458.This Schedule provides for the enforcement of regulatory requirements imposed on postal operators (or those party to an arrangement through which access is required as a result of paragraph 6 of Schedule 3) by OFCOM. A regulatory requirement means any regulatory conditions imposed under Part 3 of the Act, as well as directions in relation to schemes about the terms and conditions for the provision of postal services (section 89A of the Postal Services Act 2000), directions in relation to the Postcode Address File (under section 116(2A) of the Postal Services Act 2000) and in relation to the enforcement of requirements to give information to the National Consumer Council (section 25(5) of the Consumers, Estate Agents and Redress Act 2007).
459.Paragraphs 2 to 4 provide for contravention notifications. OFCOM may give a notification that they have reasonable grounds to believe a person is contravening or has contravened a regulatory requirement. A notification must specify a period giving the person notified the opportunity to make representations, comply and remedy the consequences. That period must be one month, or less than a month by agreement, because of repeated contravention, or because the case is urgent, and OFCOM may also specify a longer period. OFCOM may give a further notification for the same contravention only if certain conditions are met. OFCOM may not give a notification if they decide that the more appropriate way of proceeding would be under the Competition Act 1998.
460.The Schedule provides for various sanctions for contraventions and a power to deal with urgent cases in case of contravention.
461.Paragraph 5 provide for enforcement notifications, where a contravention notification has been given, OFCOM have allowed an opportunity for representations, and the period for representations has ended. OFCOM may give an enforcement notification if they are satisfied that the person is in contravention and steps have not been taken for complying with the requirement and remedying the consequences of the contravention. This requires the person notified to comply with requirements and/or take remedial steps. There is a duty to comply with the notification, which is enforceable in civil proceedings.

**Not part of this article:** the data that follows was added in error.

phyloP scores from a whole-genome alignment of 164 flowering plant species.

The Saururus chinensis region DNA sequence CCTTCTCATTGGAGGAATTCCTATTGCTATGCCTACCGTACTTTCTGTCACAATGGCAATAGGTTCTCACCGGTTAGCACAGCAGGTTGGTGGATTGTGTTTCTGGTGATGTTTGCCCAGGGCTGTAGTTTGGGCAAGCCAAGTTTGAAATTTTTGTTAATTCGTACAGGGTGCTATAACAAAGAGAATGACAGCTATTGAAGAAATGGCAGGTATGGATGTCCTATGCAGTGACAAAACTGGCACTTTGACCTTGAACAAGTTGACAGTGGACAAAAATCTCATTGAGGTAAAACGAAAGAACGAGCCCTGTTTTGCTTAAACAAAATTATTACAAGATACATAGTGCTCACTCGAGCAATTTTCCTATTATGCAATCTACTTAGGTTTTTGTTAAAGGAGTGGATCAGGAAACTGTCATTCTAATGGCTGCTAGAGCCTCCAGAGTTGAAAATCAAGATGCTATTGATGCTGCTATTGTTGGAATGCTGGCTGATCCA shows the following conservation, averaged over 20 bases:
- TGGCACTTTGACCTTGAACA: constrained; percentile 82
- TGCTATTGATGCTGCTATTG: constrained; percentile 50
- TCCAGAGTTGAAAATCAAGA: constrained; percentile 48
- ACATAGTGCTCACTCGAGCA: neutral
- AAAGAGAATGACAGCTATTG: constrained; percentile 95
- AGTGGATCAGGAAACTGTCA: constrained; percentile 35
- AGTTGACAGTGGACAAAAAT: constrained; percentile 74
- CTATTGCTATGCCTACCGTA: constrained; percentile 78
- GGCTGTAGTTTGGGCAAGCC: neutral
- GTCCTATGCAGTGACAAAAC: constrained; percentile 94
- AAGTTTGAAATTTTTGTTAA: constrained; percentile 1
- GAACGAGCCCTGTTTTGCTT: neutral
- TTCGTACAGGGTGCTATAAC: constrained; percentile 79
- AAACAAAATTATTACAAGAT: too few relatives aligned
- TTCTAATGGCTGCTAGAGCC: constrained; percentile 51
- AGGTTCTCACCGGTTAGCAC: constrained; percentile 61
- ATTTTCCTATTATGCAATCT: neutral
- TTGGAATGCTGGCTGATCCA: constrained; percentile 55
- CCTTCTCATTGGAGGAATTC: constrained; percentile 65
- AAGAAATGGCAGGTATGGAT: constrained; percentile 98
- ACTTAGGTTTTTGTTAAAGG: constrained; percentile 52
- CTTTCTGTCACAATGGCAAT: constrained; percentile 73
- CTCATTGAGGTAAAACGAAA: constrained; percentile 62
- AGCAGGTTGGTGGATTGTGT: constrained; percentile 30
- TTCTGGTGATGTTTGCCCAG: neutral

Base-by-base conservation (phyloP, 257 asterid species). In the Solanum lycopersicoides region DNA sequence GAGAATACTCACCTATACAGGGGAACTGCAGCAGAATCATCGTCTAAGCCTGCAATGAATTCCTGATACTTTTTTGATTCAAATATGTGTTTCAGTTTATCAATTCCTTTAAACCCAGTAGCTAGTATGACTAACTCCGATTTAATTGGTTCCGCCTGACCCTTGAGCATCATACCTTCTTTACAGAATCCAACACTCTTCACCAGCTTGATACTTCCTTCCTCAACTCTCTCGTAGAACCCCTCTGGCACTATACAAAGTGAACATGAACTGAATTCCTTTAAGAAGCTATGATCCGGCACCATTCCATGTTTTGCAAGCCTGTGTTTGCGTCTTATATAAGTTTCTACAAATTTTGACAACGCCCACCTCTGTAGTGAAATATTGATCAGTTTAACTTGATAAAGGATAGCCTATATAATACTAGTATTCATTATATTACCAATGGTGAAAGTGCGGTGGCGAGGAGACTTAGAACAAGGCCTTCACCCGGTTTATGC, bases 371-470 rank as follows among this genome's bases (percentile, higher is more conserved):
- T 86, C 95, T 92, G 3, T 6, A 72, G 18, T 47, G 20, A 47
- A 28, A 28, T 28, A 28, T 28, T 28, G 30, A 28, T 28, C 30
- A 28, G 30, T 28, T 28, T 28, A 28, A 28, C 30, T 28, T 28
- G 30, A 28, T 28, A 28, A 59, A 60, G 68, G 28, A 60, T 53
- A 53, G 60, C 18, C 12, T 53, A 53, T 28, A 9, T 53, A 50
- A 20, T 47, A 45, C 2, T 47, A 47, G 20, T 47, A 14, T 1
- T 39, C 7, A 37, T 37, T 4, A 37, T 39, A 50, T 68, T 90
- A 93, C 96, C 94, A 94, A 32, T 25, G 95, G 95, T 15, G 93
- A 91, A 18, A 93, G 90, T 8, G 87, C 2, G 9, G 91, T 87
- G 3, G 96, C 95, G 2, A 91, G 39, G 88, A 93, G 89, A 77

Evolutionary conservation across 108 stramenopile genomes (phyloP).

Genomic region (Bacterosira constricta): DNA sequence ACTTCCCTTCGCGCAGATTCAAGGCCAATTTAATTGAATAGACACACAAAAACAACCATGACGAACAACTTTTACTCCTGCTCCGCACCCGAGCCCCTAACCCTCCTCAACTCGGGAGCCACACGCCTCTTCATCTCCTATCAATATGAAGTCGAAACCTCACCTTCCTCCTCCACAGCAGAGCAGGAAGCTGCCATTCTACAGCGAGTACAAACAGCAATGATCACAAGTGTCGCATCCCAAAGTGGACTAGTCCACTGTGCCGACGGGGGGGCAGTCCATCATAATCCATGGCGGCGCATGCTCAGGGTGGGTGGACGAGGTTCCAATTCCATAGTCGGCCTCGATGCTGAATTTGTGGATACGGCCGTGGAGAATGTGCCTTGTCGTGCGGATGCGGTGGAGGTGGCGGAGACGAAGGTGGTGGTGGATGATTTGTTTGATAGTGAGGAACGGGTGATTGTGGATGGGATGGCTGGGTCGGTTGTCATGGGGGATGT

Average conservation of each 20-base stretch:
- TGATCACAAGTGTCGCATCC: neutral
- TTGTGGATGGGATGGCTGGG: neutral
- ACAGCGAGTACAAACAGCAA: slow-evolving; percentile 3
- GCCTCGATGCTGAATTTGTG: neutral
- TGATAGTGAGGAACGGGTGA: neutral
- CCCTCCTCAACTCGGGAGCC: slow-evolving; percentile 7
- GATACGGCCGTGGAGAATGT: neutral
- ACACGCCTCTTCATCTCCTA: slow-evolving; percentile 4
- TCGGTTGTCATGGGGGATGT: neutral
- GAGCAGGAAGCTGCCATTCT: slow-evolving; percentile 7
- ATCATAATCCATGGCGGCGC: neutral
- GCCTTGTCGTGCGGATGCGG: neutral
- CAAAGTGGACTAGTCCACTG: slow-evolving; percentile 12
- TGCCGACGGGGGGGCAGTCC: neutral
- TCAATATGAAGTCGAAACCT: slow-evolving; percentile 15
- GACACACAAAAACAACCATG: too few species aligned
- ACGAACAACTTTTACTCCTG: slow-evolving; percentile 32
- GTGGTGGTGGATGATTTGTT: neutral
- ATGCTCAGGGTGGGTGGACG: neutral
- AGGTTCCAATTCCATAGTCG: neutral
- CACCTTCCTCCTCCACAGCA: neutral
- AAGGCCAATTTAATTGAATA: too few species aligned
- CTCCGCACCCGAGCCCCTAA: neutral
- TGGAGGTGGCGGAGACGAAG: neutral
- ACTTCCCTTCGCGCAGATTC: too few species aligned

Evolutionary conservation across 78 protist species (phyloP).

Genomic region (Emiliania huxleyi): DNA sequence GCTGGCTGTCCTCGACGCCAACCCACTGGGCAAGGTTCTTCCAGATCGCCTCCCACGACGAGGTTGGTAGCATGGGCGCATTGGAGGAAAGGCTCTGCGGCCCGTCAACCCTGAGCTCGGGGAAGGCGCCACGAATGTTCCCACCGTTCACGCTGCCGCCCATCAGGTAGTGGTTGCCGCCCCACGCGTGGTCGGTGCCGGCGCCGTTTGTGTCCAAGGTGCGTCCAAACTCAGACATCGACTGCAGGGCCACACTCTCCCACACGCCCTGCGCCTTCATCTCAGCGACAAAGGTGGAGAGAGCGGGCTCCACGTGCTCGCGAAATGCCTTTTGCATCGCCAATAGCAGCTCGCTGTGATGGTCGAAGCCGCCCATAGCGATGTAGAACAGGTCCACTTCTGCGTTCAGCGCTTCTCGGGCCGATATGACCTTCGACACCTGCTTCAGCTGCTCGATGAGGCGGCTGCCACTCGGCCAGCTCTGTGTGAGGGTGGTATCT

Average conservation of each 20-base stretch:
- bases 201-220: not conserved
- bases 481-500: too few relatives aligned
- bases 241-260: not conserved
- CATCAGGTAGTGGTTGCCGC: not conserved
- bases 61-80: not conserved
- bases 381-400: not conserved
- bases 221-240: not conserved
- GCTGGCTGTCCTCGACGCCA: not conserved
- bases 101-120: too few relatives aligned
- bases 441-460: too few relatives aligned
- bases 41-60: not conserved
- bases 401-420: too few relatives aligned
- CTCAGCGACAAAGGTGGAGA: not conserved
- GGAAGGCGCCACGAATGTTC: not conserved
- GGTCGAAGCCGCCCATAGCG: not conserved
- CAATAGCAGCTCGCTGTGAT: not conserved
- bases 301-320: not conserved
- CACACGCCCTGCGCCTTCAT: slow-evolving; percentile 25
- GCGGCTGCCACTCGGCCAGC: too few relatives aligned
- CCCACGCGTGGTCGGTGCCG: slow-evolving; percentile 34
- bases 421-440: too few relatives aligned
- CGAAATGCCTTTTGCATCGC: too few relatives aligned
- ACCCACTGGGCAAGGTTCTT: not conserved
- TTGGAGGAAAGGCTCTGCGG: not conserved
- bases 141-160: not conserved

462.As set out in paragraphs 6 and 7, OFCOM may impose, in addition to an enforcement notification, a penalty on a person who has been given a contravention notification, when OFCOM have allowed an opportunity for representations, and the period for representations has ended. Penalties must be appropriate, proportionate and not more than 10% of turnover of the person’s postal services business for the relevant period, calculated in accordance with rules made in order by the Secretary of State. Such an order is subject to affirmative resolution procedure. OFCOM must have regard to representations made by that person and any steps taken to comply or remedy the consequences of the contravention.
463.Paragraphs 8 to 10 relate to the power to deal with urgent cases. A case is urgent if the contravention results in or creates a serious threat to the safety of the public, to public health or to national security, or serious economic or operational problems for other postal operators or users. OFCOM can give a direction suspending or restricting the entitlement of the contravening person to provide postal services. In doing so, OFCOM may also impose conditions appropriate to protect users of the contravening person, including making payments for compensation. If there is a direction in an urgent case, an opportunity for making representations and for proposing remedial steps must be given as soon as reasonably practicable after making the direction. At the end of that period, OFCOM must determine whether there was a contravention and whether treating the case as urgent was justified. If so, then OFCOM may then confirm the direction. If not OFCOM must modify or revoke the direction.
464.Under paragraphs 11 to 14, OFCOM may give a direction to suspend or restrict the entitlement of a contravening person to provide postal services. OFCOM may give a direction under these paragraphs only if: (a) the contravening person has been or is in serious or repeated breach, (b) a previous attempt (through an enforcement notification or penalty) to secure compliance has failed and (c) it is appropriate and proportionate. A direction may impose conditions, including payments for compensation. Before giving a direction OFCOM must notify the contravening person, give an opportunity to make representations and propose remedying the situation, and must consider every representation. OFCOM must give one month’s minimum notice, except in urgent cases.
465.In relation to urgent cases or suspension or restriction of the entitlement of providing postal services, a person is guilty of an offence if it provides any service while it is suspended or in contravention of the restrictions imposed.